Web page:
Other than suggesting that producers get contracts for next year's harvest, extension experts agree that they can lay out only what information they have available for growers to consider. Ultimately, growers must make their own decisions about what works best for them.

Outreach efforts

The UD meeting concluded with a discussion of ways extension agents can communicate with the agricultural community to help keep it informed on these issues, which are changing by the day. A number of options are being explored, including a web page to discuss these evolving issues, a possible seminar with the agricultural community in the winter and regular news releases from the UD's College of Agriculture and Natural Resources.

Meanwhile, Taylor has sent a letter to the First Secretary of the European Union (EU), asking such questions as how they define GMOs; what products are they accepting; will they change their minds about what they will accept in the future. The response will be shared when received.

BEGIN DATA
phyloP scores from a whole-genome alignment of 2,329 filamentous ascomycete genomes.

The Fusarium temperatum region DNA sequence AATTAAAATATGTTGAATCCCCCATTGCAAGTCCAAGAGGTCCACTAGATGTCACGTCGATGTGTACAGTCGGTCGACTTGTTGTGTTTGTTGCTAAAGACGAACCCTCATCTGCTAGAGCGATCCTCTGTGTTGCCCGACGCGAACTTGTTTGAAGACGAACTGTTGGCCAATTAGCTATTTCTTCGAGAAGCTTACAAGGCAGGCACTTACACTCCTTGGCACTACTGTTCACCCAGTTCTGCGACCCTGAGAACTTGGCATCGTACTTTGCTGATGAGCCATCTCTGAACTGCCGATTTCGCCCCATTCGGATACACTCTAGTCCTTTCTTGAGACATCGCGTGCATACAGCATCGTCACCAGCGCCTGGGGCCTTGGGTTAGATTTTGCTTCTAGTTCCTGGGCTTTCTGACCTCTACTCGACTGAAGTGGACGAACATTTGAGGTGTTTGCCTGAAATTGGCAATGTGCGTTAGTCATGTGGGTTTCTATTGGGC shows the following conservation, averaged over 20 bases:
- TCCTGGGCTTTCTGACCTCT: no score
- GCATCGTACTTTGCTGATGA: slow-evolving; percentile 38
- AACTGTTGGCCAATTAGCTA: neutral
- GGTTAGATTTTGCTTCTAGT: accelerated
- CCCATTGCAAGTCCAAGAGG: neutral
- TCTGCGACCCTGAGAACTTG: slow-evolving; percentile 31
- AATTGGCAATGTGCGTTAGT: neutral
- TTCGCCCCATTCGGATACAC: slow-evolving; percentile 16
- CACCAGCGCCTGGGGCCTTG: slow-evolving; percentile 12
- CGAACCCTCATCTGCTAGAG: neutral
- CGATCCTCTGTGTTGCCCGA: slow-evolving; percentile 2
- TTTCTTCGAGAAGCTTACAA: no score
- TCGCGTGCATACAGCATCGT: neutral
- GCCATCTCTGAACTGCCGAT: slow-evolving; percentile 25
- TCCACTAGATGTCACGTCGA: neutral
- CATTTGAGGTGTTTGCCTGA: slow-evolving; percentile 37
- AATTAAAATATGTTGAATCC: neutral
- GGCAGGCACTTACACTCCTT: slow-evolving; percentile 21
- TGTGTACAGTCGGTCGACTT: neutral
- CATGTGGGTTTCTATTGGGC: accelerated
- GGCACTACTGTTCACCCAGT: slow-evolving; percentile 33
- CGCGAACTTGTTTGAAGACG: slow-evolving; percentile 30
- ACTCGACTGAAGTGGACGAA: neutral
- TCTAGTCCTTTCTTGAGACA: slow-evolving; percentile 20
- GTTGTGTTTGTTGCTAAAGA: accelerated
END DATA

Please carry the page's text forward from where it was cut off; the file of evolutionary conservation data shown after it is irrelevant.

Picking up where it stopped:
While Taylor has not yet received a reply from the EU, Salisbury, Md.'s public radio station - WSCL - announced on Market Place Nov. 10 that the EU had passed a preliminary resolution to ban or restrict GMOs. WSCL also advised that ADM had committed to labeling its products, and that the president of the National Corn Growers Association had advised members to plant non-GMO varieties this coming year.

Farming Fact Sheet

When evaluating conventional crops versus GMO crops, UD extension agents suggest reviewing this checklist
Contacts: Pat McAdams, 302-831-1356,; or

Ginger Pinholster, 302-831-6408,

University of Delaware